Every year, secondary school graduates across the country are left at a crossroads of deciding whether to pursue post-secondary education or dive headfirst into a career.
While these can range from jobs like police officer, electrician, nurse or even mechanic, perhaps the most non-traditional of all occupations is that of the modern day funeral director.
Despite the unusual nature, it's an occupation that promises never to disappear as long as mortality rates remain steady.
However, most people don't pursue such a career without having grown up in the lineage of a family-run funeral business. Some do, but it leaves many with the question of why that job?
A professional, empathetic and compassionate approach needs to be adopted in order to gain the information to carry out the client's wishes, whilst at the same time guiding the client through the range of services available and advising them on the costs involved.
Although there are no legal formal training requirements for becoming a funeral director, the National Association of Funeral Directors (NAFD) runs a foundation certificate in funeral service, a diploma in funeral directing and a diploma in funeral-service management.
For Angelina Jolie, Academy Award Winner, appointed Ambassador for the United Nations High Commissioner for Refugees in Geneva and Switzerland, superstar celebrity, wife of Brad Pitt and mother of six children, being a funeral director was a backup career she flirted with long before her rise to fame.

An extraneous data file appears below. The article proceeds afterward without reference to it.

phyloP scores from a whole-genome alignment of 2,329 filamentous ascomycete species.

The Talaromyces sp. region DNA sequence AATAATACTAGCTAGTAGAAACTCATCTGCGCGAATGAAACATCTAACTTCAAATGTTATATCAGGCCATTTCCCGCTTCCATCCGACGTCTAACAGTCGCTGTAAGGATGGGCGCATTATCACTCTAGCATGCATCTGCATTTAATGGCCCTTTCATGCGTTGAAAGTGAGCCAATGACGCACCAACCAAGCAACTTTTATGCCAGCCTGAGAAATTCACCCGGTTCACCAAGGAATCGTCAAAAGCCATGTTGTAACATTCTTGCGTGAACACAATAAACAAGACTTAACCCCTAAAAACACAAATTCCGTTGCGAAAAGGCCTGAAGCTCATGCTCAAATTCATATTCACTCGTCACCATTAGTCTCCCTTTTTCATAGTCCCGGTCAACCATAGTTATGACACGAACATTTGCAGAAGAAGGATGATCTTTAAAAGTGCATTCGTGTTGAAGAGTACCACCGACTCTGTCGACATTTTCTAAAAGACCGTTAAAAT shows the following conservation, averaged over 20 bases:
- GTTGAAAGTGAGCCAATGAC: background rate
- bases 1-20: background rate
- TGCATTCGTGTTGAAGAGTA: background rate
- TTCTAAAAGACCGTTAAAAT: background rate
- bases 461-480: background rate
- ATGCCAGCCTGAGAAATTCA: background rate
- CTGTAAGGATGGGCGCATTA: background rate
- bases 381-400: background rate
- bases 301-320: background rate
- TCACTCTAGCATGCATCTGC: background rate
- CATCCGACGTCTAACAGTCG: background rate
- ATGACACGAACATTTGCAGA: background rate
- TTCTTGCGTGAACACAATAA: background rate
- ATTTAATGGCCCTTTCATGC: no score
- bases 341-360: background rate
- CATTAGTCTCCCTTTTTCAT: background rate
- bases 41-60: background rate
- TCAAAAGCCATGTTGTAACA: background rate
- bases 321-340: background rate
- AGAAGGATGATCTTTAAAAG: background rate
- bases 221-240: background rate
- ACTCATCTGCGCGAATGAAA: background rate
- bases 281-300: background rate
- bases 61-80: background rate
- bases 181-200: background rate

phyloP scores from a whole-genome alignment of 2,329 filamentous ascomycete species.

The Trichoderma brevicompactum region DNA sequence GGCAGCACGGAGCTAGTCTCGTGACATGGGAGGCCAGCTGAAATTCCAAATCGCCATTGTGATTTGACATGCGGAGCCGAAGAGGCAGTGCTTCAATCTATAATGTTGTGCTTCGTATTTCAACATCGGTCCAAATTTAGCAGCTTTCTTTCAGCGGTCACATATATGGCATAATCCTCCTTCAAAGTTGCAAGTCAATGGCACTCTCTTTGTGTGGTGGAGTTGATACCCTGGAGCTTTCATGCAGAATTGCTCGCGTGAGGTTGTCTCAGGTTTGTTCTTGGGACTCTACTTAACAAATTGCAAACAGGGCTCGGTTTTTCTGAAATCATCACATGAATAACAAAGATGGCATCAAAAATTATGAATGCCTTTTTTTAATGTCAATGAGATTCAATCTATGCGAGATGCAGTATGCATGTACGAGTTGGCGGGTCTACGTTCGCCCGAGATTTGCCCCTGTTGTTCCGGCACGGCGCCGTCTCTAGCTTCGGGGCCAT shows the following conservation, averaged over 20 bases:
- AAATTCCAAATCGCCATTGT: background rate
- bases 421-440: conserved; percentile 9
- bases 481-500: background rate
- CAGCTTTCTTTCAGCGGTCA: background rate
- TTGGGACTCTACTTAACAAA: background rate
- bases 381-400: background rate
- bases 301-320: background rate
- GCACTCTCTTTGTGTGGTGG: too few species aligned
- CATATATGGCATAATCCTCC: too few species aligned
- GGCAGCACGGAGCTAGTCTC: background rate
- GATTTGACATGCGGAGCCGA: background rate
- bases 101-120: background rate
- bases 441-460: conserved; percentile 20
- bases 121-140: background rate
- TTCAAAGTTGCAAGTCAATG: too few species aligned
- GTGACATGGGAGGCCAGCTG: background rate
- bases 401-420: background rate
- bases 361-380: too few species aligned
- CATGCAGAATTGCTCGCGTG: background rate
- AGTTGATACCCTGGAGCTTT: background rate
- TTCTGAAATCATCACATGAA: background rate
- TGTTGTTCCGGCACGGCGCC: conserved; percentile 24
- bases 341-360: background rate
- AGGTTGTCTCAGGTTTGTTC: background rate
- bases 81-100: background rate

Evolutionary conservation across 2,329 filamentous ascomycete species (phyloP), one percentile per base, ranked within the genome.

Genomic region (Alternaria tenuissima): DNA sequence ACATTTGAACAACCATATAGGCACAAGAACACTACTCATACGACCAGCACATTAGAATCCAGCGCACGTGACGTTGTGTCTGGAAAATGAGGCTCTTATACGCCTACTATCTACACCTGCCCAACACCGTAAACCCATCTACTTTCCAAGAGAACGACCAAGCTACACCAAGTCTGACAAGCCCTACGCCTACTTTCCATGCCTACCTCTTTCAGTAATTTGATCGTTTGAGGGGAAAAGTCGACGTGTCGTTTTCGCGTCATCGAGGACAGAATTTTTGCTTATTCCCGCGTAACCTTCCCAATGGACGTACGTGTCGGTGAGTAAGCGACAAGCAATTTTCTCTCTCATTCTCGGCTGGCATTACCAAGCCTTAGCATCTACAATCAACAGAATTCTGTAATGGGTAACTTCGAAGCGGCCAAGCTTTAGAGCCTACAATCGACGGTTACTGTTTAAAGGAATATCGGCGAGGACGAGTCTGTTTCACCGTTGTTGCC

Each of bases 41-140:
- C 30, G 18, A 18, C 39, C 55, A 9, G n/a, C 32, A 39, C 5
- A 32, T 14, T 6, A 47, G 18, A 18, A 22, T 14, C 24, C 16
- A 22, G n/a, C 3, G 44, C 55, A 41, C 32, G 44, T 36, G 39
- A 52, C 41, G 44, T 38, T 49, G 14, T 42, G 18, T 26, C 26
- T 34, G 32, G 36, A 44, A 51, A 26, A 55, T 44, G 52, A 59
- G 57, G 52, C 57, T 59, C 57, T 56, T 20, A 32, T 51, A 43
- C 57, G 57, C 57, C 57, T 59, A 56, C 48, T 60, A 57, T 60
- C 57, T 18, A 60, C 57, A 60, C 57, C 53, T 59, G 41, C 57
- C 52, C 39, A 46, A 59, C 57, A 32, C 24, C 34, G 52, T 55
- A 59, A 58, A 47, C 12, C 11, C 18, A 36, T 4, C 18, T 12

But, as we all know, Jolie did end up taking up directing - albeit in a wildly contrasting context, following a highly successful acting career which included portrayals of Mariane Pearle in A Mighty Heart and Gia Carangi in Gia.
Whilst Angelina changed her mind about becoming a funeral director, it's clear that her need to want to help people remained, notably so when she took on, arguably, her most important role to date.
After personally encountering the effects of a humanitarian crisis while filmingTomb Raider in war-torn Cambodia, Jolie began working for the UNHCR, the agency mandated to lead and co-ordinate international action to protect refugees and resolve refugee problems worldwide.
Although there's not an obvious link here, it's worth noting the similarity in the two jobs.
The funeral directors I've been lucky enough to meet are some of the kindest, most genuine people I've ever come across and play an extremely important role, like Angelina, in helping to bind together families at their greatest time of need.
It takes a special kind of person to be a funeral director, weaving together the colourful threads of the life that has ended, expressing the true nature of the person and giving voice to the loss felt by those who loved them.